“I still see a lot of other opportunities out there. Maybe it’s not the big tech companies, but the smaller ones that flew under the radar, and people weren’t necessarily gravitating towards it because they wanted a [specific] company name on their resume,” Mayne says.

She also notes that now might be a better time than ever to get into these younger companies while they’re in their beginning stages. “A lot of the time, those budding companies have more growth opportunities and better cultures and more opportunities for you to make connections,” she points out.

What are some strategies for finding a job in tech in the current market?

Mayne doesn’t want candidates to get discouraged by the perceived state of tech and affirms that job seekers should still view it as a viable career path—as long as it’s in line with what they want to accomplish in their work. “The most important strategy for finding any job is ensuring your work aligns with your values, what you care about, and the impact you want to make,” she states.

This also extends to the daily ins and outs of your job. “Assess what you want your day-to-day to look like as well. If you want to be in the office, look for companies with in-person roles. If you want to be fully remote, make sure that’s part of the deal,” Mayne says. “Again, you might be signing on with a smaller company, and they might not have as big of a budget as the big-name brands, but there could be an opportunity for growth.”

Overall, Mayne views this shift in the tech industry boom as an opportunity for job hunters to reassess what matters and ensure they’re not just taking any offer that comes their way. “People might think they have to take whatever they can get, and before, they might have taken a role just for the title. But now you have the chance to get really intentional in your search.”

Key takeaways: should I still pursue a tech career?

As long as you understand things might look a little different in the tech world than they used to and you are open to change, working in tech still provides many great opportunities. “Maintain realistic expectations, especially regarding compensation and growth, and remember that it’s a fast-moving industry that will experience highs and lows,” says Mayne. “Be ready to ride that roller coaster and prepare financially for if a layoff does happen.”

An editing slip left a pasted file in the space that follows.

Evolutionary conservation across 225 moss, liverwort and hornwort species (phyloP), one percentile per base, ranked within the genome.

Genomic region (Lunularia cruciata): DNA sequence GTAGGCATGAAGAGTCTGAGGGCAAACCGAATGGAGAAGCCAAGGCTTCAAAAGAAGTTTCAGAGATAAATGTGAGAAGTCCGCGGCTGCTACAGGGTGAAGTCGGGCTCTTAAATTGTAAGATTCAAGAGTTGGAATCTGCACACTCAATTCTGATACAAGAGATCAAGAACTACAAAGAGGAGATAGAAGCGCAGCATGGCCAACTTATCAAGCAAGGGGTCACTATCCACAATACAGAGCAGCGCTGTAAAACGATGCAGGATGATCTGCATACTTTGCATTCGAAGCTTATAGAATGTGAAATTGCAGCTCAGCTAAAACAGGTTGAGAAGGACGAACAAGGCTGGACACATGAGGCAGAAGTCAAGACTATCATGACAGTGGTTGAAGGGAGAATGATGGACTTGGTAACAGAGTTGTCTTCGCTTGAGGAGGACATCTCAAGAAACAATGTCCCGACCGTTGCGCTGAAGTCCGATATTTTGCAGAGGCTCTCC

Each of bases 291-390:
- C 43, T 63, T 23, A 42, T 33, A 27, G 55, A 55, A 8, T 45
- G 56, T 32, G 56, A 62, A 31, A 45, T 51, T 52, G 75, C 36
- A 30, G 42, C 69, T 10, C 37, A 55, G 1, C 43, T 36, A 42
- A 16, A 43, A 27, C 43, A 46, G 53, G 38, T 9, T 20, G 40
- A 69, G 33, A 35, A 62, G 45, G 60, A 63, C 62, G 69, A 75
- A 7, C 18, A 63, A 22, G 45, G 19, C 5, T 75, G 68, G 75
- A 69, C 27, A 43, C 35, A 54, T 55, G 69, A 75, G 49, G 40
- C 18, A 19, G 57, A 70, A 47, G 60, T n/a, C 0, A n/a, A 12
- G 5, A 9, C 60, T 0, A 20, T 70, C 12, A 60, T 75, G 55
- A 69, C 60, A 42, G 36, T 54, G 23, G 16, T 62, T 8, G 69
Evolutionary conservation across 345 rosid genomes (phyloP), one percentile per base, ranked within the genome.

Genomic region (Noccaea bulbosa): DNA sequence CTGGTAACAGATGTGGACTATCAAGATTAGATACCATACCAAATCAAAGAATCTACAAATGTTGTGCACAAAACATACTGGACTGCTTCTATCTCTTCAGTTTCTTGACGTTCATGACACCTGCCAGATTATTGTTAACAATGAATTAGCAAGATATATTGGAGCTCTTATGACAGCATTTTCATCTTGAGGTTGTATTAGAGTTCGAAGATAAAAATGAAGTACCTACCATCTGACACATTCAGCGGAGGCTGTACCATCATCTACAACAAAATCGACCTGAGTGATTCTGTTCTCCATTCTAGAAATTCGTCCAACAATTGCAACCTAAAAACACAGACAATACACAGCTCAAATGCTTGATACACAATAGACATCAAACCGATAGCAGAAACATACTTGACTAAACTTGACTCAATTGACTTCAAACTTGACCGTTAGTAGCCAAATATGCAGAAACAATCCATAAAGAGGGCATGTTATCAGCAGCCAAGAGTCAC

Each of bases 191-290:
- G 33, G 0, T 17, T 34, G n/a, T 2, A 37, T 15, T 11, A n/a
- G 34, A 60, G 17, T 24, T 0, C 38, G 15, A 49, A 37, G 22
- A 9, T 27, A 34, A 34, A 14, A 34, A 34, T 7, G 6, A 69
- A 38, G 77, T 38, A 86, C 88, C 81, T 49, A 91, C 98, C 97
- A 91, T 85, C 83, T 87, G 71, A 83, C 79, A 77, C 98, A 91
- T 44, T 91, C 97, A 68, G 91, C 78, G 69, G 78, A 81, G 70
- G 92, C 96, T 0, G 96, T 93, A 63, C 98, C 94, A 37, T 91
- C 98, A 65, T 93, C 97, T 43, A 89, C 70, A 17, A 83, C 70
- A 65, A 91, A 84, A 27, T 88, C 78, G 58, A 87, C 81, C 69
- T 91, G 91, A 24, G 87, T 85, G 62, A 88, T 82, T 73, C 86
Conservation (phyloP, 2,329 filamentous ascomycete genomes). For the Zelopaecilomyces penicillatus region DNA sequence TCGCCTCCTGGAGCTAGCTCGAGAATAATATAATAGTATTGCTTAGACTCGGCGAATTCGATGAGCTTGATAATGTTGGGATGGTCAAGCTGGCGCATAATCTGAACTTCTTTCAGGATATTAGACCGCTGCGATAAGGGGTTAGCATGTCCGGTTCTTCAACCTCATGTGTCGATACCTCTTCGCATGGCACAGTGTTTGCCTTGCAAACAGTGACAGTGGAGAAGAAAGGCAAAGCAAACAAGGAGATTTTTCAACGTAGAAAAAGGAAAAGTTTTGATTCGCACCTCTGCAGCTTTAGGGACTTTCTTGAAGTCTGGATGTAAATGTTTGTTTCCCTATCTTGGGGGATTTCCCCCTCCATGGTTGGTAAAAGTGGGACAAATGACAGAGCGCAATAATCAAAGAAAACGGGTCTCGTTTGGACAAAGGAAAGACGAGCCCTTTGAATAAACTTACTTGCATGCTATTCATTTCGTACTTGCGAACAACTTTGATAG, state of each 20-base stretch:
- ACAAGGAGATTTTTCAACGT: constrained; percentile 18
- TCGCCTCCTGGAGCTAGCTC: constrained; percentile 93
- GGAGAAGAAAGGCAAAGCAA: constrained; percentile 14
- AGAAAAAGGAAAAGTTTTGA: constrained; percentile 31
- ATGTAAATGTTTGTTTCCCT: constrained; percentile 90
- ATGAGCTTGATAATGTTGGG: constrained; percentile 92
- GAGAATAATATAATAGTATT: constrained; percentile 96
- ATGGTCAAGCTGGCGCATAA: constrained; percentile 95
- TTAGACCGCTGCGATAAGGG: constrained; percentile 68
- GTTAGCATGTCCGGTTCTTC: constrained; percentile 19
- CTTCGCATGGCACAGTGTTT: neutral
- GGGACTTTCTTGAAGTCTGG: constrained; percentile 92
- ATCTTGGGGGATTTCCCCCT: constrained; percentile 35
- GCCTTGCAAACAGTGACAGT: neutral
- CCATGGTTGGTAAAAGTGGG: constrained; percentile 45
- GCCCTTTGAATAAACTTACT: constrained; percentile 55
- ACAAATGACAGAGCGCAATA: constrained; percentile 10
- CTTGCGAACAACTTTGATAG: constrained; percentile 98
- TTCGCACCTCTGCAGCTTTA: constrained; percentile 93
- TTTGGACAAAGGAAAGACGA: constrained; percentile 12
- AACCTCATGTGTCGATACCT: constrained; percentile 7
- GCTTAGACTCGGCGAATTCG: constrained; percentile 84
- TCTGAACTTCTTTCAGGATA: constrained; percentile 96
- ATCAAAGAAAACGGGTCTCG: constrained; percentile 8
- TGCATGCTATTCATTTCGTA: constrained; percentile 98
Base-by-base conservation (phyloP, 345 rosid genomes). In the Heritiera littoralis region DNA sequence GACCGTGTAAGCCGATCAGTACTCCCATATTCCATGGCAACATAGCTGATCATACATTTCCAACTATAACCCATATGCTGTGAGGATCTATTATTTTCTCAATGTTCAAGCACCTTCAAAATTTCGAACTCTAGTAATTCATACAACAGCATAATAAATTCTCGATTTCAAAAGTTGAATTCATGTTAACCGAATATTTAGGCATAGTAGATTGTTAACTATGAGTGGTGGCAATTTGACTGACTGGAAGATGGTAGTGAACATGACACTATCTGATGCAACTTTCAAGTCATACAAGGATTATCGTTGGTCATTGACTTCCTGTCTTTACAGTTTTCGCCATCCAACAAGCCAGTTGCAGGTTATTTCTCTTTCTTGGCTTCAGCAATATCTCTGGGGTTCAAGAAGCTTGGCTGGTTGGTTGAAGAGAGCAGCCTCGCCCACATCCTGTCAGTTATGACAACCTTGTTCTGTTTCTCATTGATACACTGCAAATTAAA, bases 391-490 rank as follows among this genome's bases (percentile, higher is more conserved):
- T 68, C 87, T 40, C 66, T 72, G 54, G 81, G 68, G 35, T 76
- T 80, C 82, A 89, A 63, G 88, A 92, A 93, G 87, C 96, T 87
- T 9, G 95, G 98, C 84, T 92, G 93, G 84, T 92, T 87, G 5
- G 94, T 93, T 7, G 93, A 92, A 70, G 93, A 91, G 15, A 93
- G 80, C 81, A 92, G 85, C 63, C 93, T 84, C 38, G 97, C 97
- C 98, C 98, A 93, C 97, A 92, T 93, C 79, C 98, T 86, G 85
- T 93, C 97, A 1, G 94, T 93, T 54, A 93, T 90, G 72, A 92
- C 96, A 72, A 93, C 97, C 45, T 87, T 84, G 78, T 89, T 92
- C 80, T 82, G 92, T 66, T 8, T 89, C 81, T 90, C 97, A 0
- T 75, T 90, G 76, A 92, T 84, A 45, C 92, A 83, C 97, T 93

Here are Mayne’s strategies on how to continue your job hunt in tech.

  • Enlist support and expand your network. Connect with people on LinkedIn and reach out to someone who works/worked at a company you’re interested in and set up a chat and get to know about the culture and the team. Mayne also suggests leveraging the help of a recruiter. “A lot of times people are nervous or not sure how to work with a recruiter, but a good recruiter’s job is to support people throughout the process and ensure a company is the best fit for you.”
  • Look at the “little” guys. Don’t undermine a smaller company just because you haven’t heard their name. “There are a lot of gems out there, so stay open-minded, do some research, and get to know the companies that aren’t necessarily making headlines but doing good work,” she says.
  • Choose something that aligns with your values. The best strategy overall? Find work that’s meaningful to you and choose something that aligns with your beliefs and values. As Mayne puts it, “Feeling connected to the team and the company is so important and might have been forgotten during the big tech boom. Look at how you can move things forward in your career, continue to grow, and feel like there’s a lot of purpose behind the work you do.”

*Layoff figures are accurate at the time of publication.